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Book review

Book review Artificial Intelligence and Law 1" 237-243, 1992. 237 T. J. M. Bench-Capon (ed.). Knowledge-Based Systems and Legal Applications. The A.P.I.C. Series No. 36. London: Academic Press, 199L 369 pp. ISBN 0-12-086441-X. $59.95. Book reviews tend to fall into two broad categories. At one extreme a more mundane, straightforward review describes the book in a manner that addresses the reader's curios- ity about whether reading or acquiring the book makes sense. At the other end of the spectrum the reviewer uses the book as a vehicle to communicate her ideas about the subject matter of the book under review. Edwina Rissland's probing and enlightening review of Anne Gardner's seminal work, An Artificial Intelligence Approach to Legal Reasoning [G~dner 1987] is a fine example of the latter [Rissland 1988]. This review follows the more pedestrian approach. Knowledge-Based Systems and Legal Applications is a collection of sixteen essays which, with the exception of the first chapter, chronicle the five-year history of the Alvey DHSS (Department of Health and Social Services) Demonstrator project, one of the largest, if the not the largest, undertaking in its field. The project had three basic compo- nents. The first provided support to those government administrators who adjudicated http://www.deepdyve.com/assets/images/DeepDyve-Logo-lg.png Artificial Intelligence and Law Springer Journals

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Publisher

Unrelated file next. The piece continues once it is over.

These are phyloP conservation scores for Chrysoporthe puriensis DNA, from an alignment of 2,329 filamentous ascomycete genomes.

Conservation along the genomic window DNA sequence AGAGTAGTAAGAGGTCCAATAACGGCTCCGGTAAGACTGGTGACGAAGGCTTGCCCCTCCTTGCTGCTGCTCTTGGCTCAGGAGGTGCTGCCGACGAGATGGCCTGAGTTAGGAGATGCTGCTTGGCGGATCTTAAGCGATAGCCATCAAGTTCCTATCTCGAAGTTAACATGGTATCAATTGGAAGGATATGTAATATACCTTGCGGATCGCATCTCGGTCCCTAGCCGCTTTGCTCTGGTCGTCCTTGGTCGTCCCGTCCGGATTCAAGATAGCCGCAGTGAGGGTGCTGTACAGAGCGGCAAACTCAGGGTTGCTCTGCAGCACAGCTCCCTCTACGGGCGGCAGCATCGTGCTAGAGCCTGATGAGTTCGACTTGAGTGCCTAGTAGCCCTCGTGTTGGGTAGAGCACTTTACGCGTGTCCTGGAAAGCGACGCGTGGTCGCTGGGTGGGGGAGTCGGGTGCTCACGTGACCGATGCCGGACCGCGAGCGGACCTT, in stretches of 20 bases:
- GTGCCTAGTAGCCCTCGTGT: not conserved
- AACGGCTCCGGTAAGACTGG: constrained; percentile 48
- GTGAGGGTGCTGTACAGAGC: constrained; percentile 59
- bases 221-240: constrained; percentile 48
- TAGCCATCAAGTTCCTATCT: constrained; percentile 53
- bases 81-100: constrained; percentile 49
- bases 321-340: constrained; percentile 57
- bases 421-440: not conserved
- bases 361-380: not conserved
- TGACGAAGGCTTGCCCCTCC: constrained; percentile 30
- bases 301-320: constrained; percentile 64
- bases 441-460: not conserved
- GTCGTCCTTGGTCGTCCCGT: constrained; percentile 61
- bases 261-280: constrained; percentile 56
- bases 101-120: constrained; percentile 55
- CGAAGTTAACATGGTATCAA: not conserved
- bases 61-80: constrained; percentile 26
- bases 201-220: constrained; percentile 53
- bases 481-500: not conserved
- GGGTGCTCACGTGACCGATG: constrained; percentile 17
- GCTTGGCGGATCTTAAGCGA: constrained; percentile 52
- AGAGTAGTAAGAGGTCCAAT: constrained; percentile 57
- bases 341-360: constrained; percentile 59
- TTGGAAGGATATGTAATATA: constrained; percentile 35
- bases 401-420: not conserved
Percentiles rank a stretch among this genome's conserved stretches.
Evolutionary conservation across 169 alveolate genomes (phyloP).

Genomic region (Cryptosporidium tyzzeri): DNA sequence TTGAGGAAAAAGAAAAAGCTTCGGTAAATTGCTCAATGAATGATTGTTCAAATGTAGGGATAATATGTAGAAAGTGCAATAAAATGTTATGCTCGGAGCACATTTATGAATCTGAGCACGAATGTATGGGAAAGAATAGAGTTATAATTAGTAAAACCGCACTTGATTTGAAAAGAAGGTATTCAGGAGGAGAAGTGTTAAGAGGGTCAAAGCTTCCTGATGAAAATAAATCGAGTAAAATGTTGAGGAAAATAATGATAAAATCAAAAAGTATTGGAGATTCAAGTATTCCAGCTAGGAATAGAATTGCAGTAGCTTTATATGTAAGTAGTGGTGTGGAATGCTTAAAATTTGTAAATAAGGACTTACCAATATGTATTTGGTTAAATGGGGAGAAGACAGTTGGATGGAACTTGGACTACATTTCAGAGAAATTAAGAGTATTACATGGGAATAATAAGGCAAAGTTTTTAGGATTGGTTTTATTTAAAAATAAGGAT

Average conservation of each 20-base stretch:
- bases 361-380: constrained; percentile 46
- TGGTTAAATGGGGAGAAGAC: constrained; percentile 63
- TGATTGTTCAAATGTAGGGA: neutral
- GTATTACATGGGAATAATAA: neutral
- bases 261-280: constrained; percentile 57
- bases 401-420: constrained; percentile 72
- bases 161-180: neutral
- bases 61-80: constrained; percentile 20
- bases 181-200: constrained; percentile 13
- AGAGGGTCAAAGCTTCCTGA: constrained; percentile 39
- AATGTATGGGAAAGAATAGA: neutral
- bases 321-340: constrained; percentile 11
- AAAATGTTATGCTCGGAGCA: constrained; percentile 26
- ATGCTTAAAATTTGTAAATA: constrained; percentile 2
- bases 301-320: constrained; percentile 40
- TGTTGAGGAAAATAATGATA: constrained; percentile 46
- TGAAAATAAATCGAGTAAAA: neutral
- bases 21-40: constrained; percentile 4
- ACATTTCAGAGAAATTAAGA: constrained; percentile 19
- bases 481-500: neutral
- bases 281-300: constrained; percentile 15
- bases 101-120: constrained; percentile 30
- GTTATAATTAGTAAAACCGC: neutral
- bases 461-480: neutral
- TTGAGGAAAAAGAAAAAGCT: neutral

Springer Journals
Copyright
Copyright
Subject
Computer Science; Artificial Intelligence; IT Law, Media Law, Intellectual Property; Philosophy of Law; Legal Aspects of Computing; Information Storage and Retrieval
ISSN
0924-8463
eISSN
1572-8382
DOI
10.1007/BF00114922
Publisher site
See Article on Publisher Site

Abstract

Artificial Intelligence and Law 1" 237-243, 1992. 237 T. J. M. Bench-Capon (ed.). Knowledge-Based Systems and Legal Applications. The A.P.I.C. Series No. 36. London: Academic Press, 199L 369 pp. ISBN 0-12-086441-X. $59.95. Book reviews tend to fall into two broad categories. At one extreme a more mundane, straightforward review describes the book in a manner that addresses the reader's curios- ity about whether reading or acquiring the book makes sense. At the other end of the spectrum the reviewer uses the book as a vehicle to communicate her ideas about the subject matter of the book under review. Edwina Rissland's probing and enlightening review of Anne Gardner's seminal work, An Artificial Intelligence Approach to Legal Reasoning [G~dner 1987] is a fine example of the latter [Rissland 1988]. This review follows the more pedestrian approach. Knowledge-Based Systems and Legal Applications is a collection of sixteen essays which, with the exception of the first chapter, chronicle the five-year history of the Alvey DHSS (Department of Health and Social Services) Demonstrator project, one of the largest, if the not the largest, undertaking in its field. The project had three basic compo- nents. The first provided support to those government administrators who adjudicated

Journal

Artificial Intelligence and LawSpringer Journals

Published: May 13, 2004

References